Sunday, May 15, 2011

The Therapist As A Fellow Traveler

"The therapist is not just an observer of the client's emotional journey or even a disinterested guide, but a fellow traveler, resonating with the client's sadness, anger, and anxiety."
-Psychotherapy Networker, pg 26 (March/April 2011)

I found this quote last weekend as I was going through the Psychotherapy Networker Magazine, and felt that it resonated with what we were taught in grad school. Of course there are some counselors that behave as if they were the disinterested guide, and I think that's unfortunate. If you've had an experience with a counselor like that, I'm sorry. Don't give up on counseling just because you've had one poor experience.

When I first started going to counseling (many years before I myself became a counselor), I often wondered what was going on in the mind of my counselor: what did they think their role was, how did they perceive me, and what their experience was with me? Now that I'm a counselor, I feel like I have a little insight into what they may have been thinking.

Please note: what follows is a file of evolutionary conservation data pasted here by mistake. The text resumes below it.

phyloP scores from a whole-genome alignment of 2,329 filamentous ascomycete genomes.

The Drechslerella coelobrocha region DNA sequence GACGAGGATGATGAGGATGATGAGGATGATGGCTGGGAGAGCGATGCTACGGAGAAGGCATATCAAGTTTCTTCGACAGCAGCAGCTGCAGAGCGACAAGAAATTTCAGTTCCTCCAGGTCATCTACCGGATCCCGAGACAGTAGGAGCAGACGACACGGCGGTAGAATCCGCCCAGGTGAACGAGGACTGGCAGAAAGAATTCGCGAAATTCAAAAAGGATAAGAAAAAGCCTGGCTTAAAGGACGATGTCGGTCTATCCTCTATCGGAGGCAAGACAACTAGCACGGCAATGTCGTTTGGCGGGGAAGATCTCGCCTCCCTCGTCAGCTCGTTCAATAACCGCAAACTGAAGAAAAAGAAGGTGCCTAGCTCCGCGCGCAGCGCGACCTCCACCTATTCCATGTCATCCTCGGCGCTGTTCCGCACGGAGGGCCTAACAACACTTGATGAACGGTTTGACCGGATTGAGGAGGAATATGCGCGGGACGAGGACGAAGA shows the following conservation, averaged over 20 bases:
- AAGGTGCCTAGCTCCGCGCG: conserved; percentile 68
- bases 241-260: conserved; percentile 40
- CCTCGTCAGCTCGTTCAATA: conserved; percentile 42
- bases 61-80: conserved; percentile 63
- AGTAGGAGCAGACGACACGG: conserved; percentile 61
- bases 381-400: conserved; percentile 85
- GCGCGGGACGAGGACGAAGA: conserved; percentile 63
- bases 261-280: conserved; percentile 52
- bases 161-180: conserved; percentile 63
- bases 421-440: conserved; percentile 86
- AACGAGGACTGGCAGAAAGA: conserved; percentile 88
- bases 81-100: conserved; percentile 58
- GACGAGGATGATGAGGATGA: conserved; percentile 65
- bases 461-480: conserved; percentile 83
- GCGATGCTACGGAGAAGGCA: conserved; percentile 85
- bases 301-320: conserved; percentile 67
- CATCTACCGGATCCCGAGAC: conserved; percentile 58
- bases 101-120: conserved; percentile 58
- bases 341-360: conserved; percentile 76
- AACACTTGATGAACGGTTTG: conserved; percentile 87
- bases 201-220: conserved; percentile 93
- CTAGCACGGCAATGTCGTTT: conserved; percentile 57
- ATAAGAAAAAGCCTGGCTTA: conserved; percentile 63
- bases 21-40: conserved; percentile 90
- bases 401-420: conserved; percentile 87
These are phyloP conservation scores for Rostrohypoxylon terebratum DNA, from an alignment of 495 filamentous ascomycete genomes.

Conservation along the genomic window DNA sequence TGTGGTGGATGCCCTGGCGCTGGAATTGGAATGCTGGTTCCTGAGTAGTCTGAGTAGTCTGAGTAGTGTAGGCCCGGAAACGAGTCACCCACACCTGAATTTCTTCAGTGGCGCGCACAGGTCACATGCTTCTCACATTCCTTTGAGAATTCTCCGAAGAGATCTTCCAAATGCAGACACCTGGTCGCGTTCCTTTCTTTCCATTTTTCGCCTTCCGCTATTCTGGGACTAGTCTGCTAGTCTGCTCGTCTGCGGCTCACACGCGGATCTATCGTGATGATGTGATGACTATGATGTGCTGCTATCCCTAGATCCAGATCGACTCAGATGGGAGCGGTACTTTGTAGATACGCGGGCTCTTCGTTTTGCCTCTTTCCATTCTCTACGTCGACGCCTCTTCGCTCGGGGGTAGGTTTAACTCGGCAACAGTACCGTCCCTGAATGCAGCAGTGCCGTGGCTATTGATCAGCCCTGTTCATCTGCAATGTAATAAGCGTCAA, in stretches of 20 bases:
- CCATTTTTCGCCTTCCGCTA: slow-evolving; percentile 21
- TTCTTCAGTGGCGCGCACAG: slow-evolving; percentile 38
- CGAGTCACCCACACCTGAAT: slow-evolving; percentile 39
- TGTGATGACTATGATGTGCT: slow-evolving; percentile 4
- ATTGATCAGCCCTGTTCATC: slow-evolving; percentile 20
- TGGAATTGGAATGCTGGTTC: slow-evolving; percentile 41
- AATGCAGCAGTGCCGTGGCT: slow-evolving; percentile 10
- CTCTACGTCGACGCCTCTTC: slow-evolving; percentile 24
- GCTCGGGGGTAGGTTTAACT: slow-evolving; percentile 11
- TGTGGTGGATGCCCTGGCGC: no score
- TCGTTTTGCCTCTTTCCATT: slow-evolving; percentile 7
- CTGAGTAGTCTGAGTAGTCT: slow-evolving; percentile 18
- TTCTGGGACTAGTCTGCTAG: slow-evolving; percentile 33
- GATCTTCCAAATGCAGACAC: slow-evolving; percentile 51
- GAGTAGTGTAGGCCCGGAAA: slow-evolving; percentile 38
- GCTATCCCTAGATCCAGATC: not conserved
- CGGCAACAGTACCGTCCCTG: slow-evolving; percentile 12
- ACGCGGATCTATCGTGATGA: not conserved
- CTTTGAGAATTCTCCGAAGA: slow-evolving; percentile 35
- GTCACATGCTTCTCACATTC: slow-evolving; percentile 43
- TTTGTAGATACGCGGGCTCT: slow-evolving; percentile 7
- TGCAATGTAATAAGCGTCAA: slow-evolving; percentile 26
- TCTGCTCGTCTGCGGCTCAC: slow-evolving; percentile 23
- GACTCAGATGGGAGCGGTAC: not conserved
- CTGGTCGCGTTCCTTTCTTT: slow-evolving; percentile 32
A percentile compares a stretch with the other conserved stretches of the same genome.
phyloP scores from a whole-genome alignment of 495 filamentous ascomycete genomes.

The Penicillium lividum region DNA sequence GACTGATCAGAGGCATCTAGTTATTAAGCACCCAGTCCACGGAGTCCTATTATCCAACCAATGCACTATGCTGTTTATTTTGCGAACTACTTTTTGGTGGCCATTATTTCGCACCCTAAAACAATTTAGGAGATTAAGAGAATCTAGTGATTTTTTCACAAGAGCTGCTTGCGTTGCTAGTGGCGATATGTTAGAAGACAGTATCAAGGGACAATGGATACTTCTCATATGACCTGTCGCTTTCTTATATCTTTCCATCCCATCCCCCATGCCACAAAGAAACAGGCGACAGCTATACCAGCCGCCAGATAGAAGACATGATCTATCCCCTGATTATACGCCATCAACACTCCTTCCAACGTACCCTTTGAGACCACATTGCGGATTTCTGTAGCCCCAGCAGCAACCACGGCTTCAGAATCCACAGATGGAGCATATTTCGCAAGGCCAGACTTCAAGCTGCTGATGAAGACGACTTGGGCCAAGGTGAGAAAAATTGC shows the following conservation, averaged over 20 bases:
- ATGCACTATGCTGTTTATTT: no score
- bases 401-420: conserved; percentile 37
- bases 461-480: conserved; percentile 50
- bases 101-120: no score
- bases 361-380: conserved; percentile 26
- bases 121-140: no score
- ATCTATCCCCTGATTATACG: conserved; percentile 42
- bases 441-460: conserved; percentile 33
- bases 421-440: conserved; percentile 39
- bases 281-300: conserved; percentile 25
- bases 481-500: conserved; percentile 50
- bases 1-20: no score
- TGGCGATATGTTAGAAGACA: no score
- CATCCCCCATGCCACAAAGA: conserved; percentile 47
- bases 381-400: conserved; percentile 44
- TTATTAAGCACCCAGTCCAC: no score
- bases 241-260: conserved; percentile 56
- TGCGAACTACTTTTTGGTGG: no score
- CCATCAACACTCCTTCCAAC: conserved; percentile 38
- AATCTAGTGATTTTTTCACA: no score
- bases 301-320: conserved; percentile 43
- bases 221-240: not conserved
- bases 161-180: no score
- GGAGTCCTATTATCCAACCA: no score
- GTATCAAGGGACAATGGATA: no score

I like the idea that I am a fellow traveler on a journey with the Client. I'm acutely aware and humbled every morning that I walk in my office at the immense responsibility that I have. I'm a witness to a great amount of pain, grief, struggle, joy, and success as my clients fight towards healing and health. I love my job, and I love getting to be a fellow traveler on so many clients' journeys. I love being challenged by my clients, and I love that my life changes because of their story. I feel blessed, and I feel humbled, to hear so many peoples' stories, to be trusted with their emotions, and to travel along with them. 

Do you ever wonder what your counselor is thinking as you're talking? If you could change one thing about your counselor (past or present) what would it be? If you've never gone to a counselor before, what might you like to see from your counselor?

No comments:

Post a Comment